Davao’s version of ‘The Vagina Monologues’ open for tours

DAVAO CITY (MindaNews/02 July) — The theater production of Eve Ensler’s The Vagina Monologues (TVM) has been translated into Cebuano and is open for invitations to be shown in the city and other areas from August to October this year.

TVM had a two-day show last June 27-28 at the Philippine Women’s College (PWC) Davao.

Director BJ Absin, who also directed Lualhati Bautista’s Lorena: Ang Monologo between 2000 and 2003, said the TVM production already received invitations to perform in Kidapawan City, Kabacan in North Cotabato and Compostela Valley.

TVM is a collection of monologues performed by different women, portraying anecdotes relating to their vaginas such as sex, rape, and other forms of violence against women and children (VAWC).

Agustin “Don” Pagusara, an award-winning writer and founding member of the Davao Writers Guild, translated the original script into Cebuano. He said there were instances that he had to consider “Davao expressions”.

Asked how many times the word “bilat” (Cebuano for vagina) was mentioned in the entire script, Pagusara said, “Di maihap! (Countless).”

He added: “Pero mas ganahan kos sound sa mga synonyms sama sa bisong. Op kors, segun lang na sa anad. Gadako man gud ta nga bawal i-pronounce kanang pulong (But I like its synonyms such as bisong. Of course, it depends on what you’re used to. We grew up when it’s prohibited to pronounce the word).”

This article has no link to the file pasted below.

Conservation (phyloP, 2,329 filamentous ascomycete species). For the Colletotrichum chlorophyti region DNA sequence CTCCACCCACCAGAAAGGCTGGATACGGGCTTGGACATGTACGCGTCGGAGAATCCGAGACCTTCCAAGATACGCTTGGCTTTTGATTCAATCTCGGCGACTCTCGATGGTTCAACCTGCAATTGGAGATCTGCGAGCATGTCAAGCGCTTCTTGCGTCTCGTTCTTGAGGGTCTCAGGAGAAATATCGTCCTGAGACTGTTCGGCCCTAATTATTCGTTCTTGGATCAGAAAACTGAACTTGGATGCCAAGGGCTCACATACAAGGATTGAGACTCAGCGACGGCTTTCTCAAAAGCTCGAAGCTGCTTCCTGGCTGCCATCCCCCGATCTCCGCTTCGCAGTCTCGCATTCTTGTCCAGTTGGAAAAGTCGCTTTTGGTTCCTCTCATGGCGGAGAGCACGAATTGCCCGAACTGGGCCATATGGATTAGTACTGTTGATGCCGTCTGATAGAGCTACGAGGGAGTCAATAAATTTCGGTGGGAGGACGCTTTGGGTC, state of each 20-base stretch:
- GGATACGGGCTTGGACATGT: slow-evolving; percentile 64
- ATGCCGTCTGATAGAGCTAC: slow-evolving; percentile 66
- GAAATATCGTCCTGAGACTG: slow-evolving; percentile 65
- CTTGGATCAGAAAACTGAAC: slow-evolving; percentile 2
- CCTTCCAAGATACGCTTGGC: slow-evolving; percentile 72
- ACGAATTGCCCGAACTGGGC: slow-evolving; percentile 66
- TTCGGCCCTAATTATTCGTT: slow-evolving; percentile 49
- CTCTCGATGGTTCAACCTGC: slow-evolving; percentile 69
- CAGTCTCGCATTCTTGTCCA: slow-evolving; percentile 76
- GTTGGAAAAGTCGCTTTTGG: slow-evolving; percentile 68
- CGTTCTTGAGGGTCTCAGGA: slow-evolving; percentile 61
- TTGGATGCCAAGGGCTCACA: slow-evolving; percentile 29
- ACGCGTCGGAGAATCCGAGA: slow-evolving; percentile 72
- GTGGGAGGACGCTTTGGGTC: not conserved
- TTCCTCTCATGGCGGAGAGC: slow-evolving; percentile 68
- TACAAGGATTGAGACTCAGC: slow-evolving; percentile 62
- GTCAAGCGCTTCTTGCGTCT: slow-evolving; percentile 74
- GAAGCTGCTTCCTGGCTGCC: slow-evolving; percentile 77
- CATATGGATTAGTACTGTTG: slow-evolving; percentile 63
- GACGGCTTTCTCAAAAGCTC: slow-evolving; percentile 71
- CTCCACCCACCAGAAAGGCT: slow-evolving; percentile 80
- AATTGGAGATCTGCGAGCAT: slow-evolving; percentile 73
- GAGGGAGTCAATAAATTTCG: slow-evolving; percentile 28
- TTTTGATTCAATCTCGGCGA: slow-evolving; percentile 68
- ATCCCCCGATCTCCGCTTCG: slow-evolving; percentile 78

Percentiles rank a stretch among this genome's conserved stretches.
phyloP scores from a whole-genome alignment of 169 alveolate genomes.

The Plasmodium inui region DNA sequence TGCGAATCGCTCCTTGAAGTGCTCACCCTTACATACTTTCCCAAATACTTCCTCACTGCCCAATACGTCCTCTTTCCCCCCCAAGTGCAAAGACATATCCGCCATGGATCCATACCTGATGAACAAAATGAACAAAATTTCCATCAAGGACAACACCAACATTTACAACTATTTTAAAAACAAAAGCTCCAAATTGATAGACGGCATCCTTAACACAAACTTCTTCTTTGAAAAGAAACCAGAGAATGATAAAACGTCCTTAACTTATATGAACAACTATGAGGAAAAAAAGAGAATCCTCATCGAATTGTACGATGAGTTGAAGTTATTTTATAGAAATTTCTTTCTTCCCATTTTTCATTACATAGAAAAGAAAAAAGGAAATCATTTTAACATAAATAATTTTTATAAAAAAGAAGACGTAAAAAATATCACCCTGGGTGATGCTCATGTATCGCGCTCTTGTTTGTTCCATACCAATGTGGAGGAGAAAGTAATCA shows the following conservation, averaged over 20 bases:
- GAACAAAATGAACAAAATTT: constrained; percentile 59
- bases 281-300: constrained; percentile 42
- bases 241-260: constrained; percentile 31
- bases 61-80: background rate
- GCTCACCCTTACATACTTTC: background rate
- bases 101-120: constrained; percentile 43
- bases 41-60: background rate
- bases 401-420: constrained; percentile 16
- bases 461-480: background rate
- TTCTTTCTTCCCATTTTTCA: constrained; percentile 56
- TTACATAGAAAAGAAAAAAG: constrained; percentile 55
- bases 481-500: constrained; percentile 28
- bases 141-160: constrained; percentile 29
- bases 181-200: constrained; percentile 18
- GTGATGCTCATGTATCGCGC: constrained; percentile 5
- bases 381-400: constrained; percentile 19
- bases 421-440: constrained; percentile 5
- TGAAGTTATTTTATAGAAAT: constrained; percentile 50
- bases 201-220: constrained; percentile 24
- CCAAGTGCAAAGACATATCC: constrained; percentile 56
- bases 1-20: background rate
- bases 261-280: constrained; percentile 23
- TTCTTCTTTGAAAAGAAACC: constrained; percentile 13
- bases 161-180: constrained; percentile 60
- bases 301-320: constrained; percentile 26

Performing the TVM in Cebuano “was a good starting point in the discussion of colonial mentality,” he said.

There are two meanings of vagina, according to Gabriela Women’s Partylist Rep. Luzviminda Ilagan in her speech during the first show on June 27.

She said the first, the literal meaning, pertains to the sex organ, which most parents refer to as “flowers” for girls and “birds” for boys. But the children eventually get confused when they see the real flowers and birds, she added.

Second, Ilagan said, the figurative meaning of vagina represents the women’s womanhood – how a society treats and looks at women, who compose half of the population.

She explained that because of patriarchal and feudal perspective, vagina is being used to oppress and exploit by destroying the personality of a woman through rape, sexual harassment, and in some countries, genital mutilations.

But, such part of her body, which has suffered exploitation by men, the State and imperialists, can be a reason to create a movement for women’s liberation, she continued.

“And that’s why when you mention the word vagina, bisong, puki, that is a way of liberating yourself, at the same time a way of asserting that you’re a woman. We’re women; we’re partners of men; and we have full capacity to attain full liberation,” Ilagan said.

Same view

Mae Fe Templa, vice chairperson of the Women Studies and Resource Center, which produced TVM, said she negotiated with Malou Lopez, the PWC Davao vice president for operations for the venue of the play. She noted that Lopez shares the same view in advancing the cause of women.